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Development Of The Vertebrate Brain
At two weeks old the human embryo begins to form its central nervous system.
The dorsal surface thickens first, then thin, long lips raise up, curl, and form a neural tube surrounding a fluid-filled cavity. The tube then sinks beneath the surface of the skin, as the front end enlarges and separates into the midbrain, hindbrain, and the forebrain. What is left over afterwards becomes the spinal cord. The fluid-filled cavity inside the neural tube turns into the central canal of the spinal cord and the 4 ventricles of the human brain.
The process is similar in about all vertebrates. The only real difference is the amount of time to develop, and the size.
The human brain weights about 350 grams at birth. Specific areas of the forebrain are under-developed for the first few weeks, which is indicated by their low levels of glucose use. The developmental stage is very rapid. Certain areas of the brain that are almost dormant at birth show adult patterns of arousal within 8 months. At the first year milestone, the human brain weighs 1000 grams, which is not far from the adult brain weight of 1200 to 1300 grams.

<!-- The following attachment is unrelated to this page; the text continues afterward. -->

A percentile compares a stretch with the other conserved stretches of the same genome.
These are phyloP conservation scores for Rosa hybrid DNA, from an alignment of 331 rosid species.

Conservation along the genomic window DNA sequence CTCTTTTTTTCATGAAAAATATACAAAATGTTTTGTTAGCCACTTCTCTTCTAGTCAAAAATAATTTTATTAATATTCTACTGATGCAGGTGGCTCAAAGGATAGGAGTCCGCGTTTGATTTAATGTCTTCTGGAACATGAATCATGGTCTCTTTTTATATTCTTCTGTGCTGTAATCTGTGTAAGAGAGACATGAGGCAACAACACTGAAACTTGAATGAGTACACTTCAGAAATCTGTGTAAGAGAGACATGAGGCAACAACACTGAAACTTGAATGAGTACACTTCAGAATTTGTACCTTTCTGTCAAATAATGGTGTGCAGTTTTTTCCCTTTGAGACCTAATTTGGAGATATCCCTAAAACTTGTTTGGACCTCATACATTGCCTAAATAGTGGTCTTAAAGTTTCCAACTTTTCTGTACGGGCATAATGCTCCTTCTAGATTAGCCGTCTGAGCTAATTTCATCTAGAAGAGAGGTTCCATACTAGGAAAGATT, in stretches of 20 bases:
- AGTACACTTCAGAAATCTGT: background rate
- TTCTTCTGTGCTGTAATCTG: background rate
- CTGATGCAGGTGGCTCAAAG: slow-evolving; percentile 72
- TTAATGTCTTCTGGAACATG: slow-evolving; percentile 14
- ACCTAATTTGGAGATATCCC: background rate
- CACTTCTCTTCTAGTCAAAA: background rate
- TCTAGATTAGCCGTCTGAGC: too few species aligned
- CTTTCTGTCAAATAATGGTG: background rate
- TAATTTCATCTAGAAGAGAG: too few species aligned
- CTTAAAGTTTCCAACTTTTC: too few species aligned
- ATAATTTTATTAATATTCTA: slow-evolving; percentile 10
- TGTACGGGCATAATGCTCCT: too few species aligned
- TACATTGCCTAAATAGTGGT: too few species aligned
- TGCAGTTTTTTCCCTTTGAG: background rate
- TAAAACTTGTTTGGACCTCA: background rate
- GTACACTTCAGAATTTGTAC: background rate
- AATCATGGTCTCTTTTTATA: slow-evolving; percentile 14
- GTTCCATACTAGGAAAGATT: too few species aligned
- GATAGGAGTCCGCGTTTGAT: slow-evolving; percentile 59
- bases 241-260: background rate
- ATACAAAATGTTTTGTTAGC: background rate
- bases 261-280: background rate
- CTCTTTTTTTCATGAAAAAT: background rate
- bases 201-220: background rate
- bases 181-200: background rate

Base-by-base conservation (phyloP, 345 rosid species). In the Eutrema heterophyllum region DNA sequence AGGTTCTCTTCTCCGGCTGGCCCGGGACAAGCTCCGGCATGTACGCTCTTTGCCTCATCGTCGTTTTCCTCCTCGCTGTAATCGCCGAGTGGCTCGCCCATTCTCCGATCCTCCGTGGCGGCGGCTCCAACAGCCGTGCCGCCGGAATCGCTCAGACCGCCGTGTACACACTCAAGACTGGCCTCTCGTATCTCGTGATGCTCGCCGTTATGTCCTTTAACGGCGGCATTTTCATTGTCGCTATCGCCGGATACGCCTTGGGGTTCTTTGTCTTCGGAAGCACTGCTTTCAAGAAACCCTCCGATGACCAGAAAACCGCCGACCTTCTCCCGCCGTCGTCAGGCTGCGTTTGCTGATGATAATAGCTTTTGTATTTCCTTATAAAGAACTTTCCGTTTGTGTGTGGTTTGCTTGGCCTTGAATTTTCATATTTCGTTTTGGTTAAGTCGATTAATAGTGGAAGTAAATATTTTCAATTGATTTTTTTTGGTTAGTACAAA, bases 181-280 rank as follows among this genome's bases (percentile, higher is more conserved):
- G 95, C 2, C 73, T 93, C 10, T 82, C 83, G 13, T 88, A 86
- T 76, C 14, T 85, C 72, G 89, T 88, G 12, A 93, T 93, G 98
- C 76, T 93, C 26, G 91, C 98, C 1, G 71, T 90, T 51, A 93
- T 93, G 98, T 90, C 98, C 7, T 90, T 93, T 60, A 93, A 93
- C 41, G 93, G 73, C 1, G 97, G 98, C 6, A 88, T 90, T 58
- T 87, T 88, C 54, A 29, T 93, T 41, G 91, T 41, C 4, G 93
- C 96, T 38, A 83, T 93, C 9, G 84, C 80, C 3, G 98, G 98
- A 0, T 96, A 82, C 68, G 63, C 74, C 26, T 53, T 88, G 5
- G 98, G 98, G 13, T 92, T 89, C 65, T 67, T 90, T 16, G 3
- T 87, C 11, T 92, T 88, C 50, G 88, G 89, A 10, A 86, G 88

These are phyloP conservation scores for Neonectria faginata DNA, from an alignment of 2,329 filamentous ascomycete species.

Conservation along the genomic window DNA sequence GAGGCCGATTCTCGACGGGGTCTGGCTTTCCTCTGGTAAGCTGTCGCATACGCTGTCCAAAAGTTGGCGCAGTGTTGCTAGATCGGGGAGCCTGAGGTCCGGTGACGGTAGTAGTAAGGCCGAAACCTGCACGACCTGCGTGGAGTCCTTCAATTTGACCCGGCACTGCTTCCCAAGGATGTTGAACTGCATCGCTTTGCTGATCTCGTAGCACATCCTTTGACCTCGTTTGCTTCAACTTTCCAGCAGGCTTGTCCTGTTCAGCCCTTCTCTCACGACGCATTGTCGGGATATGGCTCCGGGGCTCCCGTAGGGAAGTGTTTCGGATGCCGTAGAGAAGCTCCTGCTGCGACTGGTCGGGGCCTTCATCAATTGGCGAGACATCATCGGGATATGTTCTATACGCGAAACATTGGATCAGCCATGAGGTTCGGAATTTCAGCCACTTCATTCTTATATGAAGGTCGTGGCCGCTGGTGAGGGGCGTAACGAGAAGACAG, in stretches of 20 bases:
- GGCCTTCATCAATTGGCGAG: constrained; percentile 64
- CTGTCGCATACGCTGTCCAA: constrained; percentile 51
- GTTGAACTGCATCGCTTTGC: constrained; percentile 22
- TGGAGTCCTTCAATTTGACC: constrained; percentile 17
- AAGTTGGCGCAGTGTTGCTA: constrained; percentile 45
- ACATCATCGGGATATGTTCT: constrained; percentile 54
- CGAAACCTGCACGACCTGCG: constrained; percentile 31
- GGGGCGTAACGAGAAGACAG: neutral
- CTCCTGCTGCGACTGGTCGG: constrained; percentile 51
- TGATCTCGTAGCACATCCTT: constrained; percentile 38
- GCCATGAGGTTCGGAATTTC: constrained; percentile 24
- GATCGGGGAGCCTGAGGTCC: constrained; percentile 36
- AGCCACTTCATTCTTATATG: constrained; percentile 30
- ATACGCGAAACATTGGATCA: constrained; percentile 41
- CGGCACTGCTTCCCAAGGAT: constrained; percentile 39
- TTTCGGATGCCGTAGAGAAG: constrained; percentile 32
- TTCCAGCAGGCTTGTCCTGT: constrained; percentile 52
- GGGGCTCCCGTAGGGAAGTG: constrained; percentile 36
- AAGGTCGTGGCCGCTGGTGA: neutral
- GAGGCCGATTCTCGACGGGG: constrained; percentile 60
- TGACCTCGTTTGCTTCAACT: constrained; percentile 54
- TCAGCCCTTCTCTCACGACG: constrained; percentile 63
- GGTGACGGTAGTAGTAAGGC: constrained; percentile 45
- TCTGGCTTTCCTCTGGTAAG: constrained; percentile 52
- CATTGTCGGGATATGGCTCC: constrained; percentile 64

Development of Neurons
With the development of the nervous system comes the production of neurons. Neuroscientists differentiate four distinct and major stages in the development of neurons:
- Proliferation is the production of new cells. Very early in the developmental stage, cells lining the ventricles of the brain start dividing. A few of the new cells stay where they are formed, and continue to divide and redivide.
- Migration is the moving of cells toward their eventual destination in the brain. This process requires a perfect chemical environment. Any interference with migration or proliferation can result in cognitive deficits to mental retardation.
- Differentiates is the forming of axon and dendrites that provide its unusual or distinctive shape. The axon grows prior to the dendrites. It actually grows during the migration of the neuron. A few neurons have an axon growing anterior to them like a tail. When the neuron gets to its final destination, dendrites will begin to form, extremely slow at first. Most of the dendrite growth happens much later in development, when incoming axons are about to arrive.
- Myelinate is when glia cells produce the insulating sheaths. In humans myelin forms first in the spinal cord, then in the hind brain, mid brain and then the fore brain. Very different from migration and proliferation, myelination continues for years and years. Quite a few number of myelin is still forming at the age of 20, and in a few brain areas it continues for decades.
Development of The Neural Tube
Maturing of the brain doesn't only need development of neurons but also the organization of brain areas. Scientist discovered what happens as the brain grows, at the microscopic level, by staining and photographing the living brain of an infant mouse and then photographing that same area later in the developmental stage. This experiment proved that the brain adds subdivisions during at least the first 3 weeks of life.
The brain develops by both expanding old areas and by adding new ones. This is true in all species of animals with large brains.